I really liked it to see what the Red Nose Foundation is doing for all the kids in Cilincing and Bintaro. My colleagues (Dan, Renny, Nino, Dedi, Anggi and Mila) are really involved in the work they are doing. They put a lot of effort in teaching, circus, helping the kids and arranging scholarships for them and a lot of other extra things and events. Before I came here I already knew it was a very busy and professional foundation, but I was really surprised by how well everything was organized. The organization was bigger than I expected beforehand. I was surprised by all the extra things the RNF arranges for the kids besides the lessons they give and the arrangements of the scholarships.

On the one hand it was amazing to see the enthusiastic and motivating kids. They love to learn a lot of new things and they are really enthusiastic and disciplined to learn. When the RNF arrived at the locations, the kids were really enthusiastic and helped us with preparing the materials and lessons. On the other hand it was a challenge to motivate some of the older kids and to improve their English, because some of them were not yet that good in English as some younger kids. It was a challenge to involve them in the lessons and it was great to notice that they actually really appreciate everything the red nose foundation is doing for them, even if they don’t always show it. The differences in the English level of the kids are big, also among the kids in the same class. The RNF teaches English in a practical way and that makes the level accessible and good for all of the kids.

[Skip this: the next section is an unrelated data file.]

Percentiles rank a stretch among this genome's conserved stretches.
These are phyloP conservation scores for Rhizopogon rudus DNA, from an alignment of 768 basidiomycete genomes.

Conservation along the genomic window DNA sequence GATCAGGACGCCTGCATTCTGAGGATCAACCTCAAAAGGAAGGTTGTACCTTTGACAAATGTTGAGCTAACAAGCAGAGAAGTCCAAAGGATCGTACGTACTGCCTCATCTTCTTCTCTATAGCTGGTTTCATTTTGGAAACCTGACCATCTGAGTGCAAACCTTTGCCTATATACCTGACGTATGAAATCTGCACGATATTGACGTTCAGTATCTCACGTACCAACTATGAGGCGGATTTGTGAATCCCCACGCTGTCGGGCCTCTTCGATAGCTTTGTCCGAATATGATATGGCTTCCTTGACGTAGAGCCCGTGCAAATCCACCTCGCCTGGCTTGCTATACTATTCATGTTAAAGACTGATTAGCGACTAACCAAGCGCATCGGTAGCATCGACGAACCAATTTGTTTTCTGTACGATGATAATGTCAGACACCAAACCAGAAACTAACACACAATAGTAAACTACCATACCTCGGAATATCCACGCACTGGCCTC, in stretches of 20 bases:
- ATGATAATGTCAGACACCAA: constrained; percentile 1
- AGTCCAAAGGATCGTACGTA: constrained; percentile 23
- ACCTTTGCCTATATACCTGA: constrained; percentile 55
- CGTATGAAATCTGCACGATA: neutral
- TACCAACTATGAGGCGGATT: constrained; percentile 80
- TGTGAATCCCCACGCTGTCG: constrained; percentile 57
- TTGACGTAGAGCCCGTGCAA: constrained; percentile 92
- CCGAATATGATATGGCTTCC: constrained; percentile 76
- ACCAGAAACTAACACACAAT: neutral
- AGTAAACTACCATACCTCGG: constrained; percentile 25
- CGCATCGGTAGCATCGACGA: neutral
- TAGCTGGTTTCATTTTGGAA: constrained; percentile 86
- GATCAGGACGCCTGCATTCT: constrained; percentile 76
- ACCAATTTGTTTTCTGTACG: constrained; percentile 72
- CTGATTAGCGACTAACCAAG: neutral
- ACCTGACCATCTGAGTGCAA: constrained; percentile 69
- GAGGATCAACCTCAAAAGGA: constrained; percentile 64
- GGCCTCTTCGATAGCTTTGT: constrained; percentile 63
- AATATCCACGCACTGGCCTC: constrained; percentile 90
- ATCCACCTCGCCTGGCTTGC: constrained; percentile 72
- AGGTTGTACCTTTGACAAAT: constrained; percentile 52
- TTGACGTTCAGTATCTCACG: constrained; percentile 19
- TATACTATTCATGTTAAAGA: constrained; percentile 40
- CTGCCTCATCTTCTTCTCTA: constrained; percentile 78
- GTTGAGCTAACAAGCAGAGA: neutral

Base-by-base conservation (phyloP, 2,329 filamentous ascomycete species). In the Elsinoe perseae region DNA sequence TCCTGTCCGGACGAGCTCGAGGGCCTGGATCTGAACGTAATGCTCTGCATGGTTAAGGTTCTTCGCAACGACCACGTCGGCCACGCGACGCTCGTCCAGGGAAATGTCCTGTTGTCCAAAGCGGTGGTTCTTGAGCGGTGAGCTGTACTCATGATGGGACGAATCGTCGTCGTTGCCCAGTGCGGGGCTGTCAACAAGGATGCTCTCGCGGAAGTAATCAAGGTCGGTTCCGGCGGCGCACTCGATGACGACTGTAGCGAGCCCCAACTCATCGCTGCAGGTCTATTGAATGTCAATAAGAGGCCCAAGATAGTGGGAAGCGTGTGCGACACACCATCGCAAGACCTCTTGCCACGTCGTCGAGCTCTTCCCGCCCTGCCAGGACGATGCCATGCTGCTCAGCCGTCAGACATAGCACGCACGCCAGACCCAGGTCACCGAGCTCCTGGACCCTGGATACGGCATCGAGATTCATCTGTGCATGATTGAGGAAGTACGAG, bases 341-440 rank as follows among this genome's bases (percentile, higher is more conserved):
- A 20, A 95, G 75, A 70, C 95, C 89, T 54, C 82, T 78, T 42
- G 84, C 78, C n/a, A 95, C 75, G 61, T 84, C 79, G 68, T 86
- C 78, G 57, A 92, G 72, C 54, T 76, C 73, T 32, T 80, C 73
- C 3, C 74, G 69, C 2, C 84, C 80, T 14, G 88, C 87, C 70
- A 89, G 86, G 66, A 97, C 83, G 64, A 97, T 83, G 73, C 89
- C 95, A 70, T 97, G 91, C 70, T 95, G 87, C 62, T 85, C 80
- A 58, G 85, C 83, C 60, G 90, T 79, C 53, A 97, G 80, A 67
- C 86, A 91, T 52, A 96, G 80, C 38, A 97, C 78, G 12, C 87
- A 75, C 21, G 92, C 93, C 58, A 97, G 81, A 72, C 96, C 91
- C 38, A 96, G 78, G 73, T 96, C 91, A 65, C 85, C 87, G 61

The kids were a little shy in the beginning because I’m a ‘Bule’, but after a while it felt like I was working for the RNF for a long time already. The kids tried to teach me the circus skills and they succeeded a little bit in that, but that can be blamed on me because I was not really talented and it is really harder than it seems.

Another big advantage of the Red Nose Foundation is the great team you work with. They showed me around during my first days in the neighborhoods they work in and they also showed me the way of teaching. They also told me a lot of things about the foundation and Indonesia. I’ve had a lot of fun with my colleagues; there is always time for a lot of joking, also with the kids. When we are teaching it is serious off course (with some little jokes in the mean time). They are involved in the life of the kids and they want all the best for all of them. The working days are long and you have to put a lot of effort in all the activities, but it also gives you new energy while working. The combination of all these things makes it great and inspiring to work for the RNF. My advice to students who want to have an unforgettable experience and really want to do something good, want to develop themselves and help others, should really try to arrange an internship at the RNF.